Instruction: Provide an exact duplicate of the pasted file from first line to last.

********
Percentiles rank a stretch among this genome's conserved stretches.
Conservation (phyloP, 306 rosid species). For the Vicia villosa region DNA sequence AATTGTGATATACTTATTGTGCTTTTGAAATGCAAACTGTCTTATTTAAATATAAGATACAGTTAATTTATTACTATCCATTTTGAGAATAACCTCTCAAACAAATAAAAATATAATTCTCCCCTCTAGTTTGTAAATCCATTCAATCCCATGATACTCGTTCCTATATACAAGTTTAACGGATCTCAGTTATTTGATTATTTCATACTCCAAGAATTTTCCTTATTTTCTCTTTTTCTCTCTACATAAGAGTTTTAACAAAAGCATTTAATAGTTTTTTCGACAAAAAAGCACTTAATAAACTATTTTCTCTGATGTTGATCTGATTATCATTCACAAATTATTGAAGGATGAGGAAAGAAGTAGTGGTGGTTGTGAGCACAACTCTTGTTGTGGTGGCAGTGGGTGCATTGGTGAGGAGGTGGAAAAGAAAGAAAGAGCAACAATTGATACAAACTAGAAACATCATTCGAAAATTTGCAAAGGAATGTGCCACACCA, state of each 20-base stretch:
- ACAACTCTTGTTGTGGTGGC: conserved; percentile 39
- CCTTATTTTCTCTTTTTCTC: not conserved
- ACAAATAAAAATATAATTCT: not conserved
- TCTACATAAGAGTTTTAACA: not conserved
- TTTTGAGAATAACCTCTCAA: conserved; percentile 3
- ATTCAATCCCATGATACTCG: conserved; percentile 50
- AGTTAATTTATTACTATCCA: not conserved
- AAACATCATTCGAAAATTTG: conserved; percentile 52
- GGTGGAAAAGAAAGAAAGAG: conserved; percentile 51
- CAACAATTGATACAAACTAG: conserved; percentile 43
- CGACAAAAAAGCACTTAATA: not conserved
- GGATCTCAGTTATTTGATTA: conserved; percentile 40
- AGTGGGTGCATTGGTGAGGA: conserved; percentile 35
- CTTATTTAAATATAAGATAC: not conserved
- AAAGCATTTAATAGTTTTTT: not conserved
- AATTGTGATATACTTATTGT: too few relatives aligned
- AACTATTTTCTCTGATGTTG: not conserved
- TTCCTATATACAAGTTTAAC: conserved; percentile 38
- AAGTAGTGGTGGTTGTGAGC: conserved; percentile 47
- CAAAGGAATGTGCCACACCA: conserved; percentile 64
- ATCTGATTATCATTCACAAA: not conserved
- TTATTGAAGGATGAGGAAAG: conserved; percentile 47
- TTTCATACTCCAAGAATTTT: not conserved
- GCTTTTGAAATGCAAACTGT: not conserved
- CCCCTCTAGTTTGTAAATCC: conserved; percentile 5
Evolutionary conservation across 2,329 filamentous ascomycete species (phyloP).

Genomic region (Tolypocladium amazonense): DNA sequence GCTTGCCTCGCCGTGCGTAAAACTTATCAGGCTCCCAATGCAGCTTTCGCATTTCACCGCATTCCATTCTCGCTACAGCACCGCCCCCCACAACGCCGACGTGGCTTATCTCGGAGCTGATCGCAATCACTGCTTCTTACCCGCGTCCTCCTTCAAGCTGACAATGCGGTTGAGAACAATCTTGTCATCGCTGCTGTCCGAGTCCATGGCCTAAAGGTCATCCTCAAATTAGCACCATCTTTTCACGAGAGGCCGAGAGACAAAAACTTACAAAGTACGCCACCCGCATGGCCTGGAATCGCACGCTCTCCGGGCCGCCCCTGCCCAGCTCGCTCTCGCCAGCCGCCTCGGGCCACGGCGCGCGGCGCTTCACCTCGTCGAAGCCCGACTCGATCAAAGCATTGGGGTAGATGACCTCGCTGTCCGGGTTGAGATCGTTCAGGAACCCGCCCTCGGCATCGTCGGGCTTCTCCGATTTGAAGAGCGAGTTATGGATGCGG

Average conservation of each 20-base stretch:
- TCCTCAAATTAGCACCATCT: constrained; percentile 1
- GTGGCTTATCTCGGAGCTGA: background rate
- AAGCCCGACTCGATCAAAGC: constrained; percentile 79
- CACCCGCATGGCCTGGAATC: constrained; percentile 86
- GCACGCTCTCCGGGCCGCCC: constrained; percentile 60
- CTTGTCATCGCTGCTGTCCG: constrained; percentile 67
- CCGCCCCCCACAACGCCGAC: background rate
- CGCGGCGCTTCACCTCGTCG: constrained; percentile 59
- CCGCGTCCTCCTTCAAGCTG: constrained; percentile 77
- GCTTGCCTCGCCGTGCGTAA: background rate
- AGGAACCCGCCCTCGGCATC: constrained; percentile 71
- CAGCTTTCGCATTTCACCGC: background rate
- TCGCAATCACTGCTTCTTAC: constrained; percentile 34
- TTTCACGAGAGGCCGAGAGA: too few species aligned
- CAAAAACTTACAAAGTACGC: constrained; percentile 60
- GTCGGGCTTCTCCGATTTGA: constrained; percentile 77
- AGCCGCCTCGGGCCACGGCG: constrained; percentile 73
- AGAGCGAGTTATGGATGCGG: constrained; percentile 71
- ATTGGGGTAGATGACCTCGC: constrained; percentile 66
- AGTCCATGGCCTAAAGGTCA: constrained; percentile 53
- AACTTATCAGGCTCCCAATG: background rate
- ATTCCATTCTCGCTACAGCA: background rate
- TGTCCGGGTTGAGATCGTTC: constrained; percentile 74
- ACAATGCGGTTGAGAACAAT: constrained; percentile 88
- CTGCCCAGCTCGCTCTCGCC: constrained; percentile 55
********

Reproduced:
Percentiles rank a stretch among this genome's conserved stretches.
Conservation (phyloP, 306 rosid species). For the Vicia villosa region DNA sequence AATTGTGATATACTTATTGTGCTTTTGAAATGCAAACTGTCTTATTTAAATATAAGATACAGTTAATTTATTACTATCCATTTTGAGAATAACCTCTCAAACAAATAAAAATATAATTCTCCCCTCTAGTTTGTAAATCCATTCAATCCCATGATACTCGTTCCTATATACAAGTTTAACGGATCTCAGTTATTTGATTATTTCATACTCCAAGAATTTTCCTTATTTTCTCTTTTTCTCTCTACATAAGAGTTTTAACAAAAGCATTTAATAGTTTTTTCGACAAAAAAGCACTTAATAAACTATTTTCTCTGATGTTGATCTGATTATCATTCACAAATTATTGAAGGATGAGGAAAGAAGTAGTGGTGGTTGTGAGCACAACTCTTGTTGTGGTGGCAGTGGGTGCATTGGTGAGGAGGTGGAAAAGAAAGAAAGAGCAACAATTGATACAAACTAGAAACATCATTCGAAAATTTGCAAAGGAATGTGCCACACCA, state of each 20-base stretch:
- ACAACTCTTGTTGTGGTGGC: conserved; percentile 39
- CCTTATTTTCTCTTTTTCTC: not conserved
- ACAAATAAAAATATAATTCT: not conserved
- TCTACATAAGAGTTTTAACA: not conserved
- TTTTGAGAATAACCTCTCAA: conserved; percentile 3
- ATTCAATCCCATGATACTCG: conserved; percentile 50
- AGTTAATTTATTACTATCCA: not conserved
- AAACATCATTCGAAAATTTG: conserved; percentile 52
- GGTGGAAAAGAAAGAAAGAG: conserved; percentile 51
- CAACAATTGATACAAACTAG: conserved; percentile 43
- CGACAAAAAAGCACTTAATA: not conserved
- GGATCTCAGTTATTTGATTA: conserved; percentile 40
- AGTGGGTGCATTGGTGAGGA: conserved; percentile 35
- CTTATTTAAATATAAGATAC: not conserved
- AAAGCATTTAATAGTTTTTT: not conserved
- AATTGTGATATACTTATTGT: too few relatives aligned
- AACTATTTTCTCTGATGTTG: not conserved
- TTCCTATATACAAGTTTAAC: conserved; percentile 38
- AAGTAGTGGTGGTTGTGAGC: conserved; percentile 47
- CAAAGGAATGTGCCACACCA: conserved; percentile 64
- ATCTGATTATCATTCACAAA: not conserved
- TTATTGAAGGATGAGGAAAG: conserved; percentile 47
- TTTCATACTCCAAGAATTTT: not conserved
- GCTTTTGAAATGCAAACTGT: not conserved
- CCCCTCTAGTTTGTAAATCC: conserved; percentile 5
Evolutionary conservation across 2,329 filamentous ascomycete species (phyloP).

Genomic region (Tolypocladium amazonense): DNA sequence GCTTGCCTCGCCGTGCGTAAAACTTATCAGGCTCCCAATGCAGCTTTCGCATTTCACCGCATTCCATTCTCGCTACAGCACCGCCCCCCACAACGCCGACGTGGCTTATCTCGGAGCTGATCGCAATCACTGCTTCTTACCCGCGTCCTCCTTCAAGCTGACAATGCGGTTGAGAACAATCTTGTCATCGCTGCTGTCCGAGTCCATGGCCTAAAGGTCATCCTCAAATTAGCACCATCTTTTCACGAGAGGCCGAGAGACAAAAACTTACAAAGTACGCCACCCGCATGGCCTGGAATCGCACGCTCTCCGGGCCGCCCCTGCCCAGCTCGCTCTCGCCAGCCGCCTCGGGCCACGGCGCGCGGCGCTTCACCTCGTCGAAGCCCGACTCGATCAAAGCATTGGGGTAGATGACCTCGCTGTCCGGGTTGAGATCGTTCAGGAACCCGCCCTCGGCATCGTCGGGCTTCTCCGATTTGAAGAGCGAGTTATGGATGCGG

Average conservation of each 20-base stretch:
- TCCTCAAATTAGCACCATCT: constrained; percentile 1
- GTGGCTTATCTCGGAGCTGA: background rate
- AAGCCCGACTCGATCAAAGC: constrained; percentile 79
- CACCCGCATGGCCTGGAATC: constrained; percentile 86
- GCACGCTCTCCGGGCCGCCC: constrained; percentile 60
- CTTGTCATCGCTGCTGTCCG: constrained; percentile 67
- CCGCCCCCCACAACGCCGAC: background rate
- CGCGGCGCTTCACCTCGTCG: constrained; percentile 59
- CCGCGTCCTCCTTCAAGCTG: constrained; percentile 77
- GCTTGCCTCGCCGTGCGTAA: background rate
- AGGAACCCGCCCTCGGCATC: constrained; percentile 71
- CAGCTTTCGCATTTCACCGC: background rate
- TCGCAATCACTGCTTCTTAC: constrained; percentile 34
- TTTCACGAGAGGCCGAGAGA: too few species aligned
- CAAAAACTTACAAAGTACGC: constrained; percentile 60
- GTCGGGCTTCTCCGATTTGA: constrained; percentile 77
- AGCCGCCTCGGGCCACGGCG: constrained; percentile 73
- AGAGCGAGTTATGGATGCGG: constrained; percentile 71
- ATTGGGGTAGATGACCTCGC: constrained; percentile 66
- AGTCCATGGCCTAAAGGTCA: constrained; percentile 53
- AACTTATCAGGCTCCCAATG: background rate
- ATTCCATTCTCGCTACAGCA: background rate
- TGTCCGGGTTGAGATCGTTC: constrained; percentile 74
- ACAATGCGGTTGAGAACAAT: constrained; percentile 88
- CTGCCCAGCTCGCTCTCGCC: constrained; percentile 55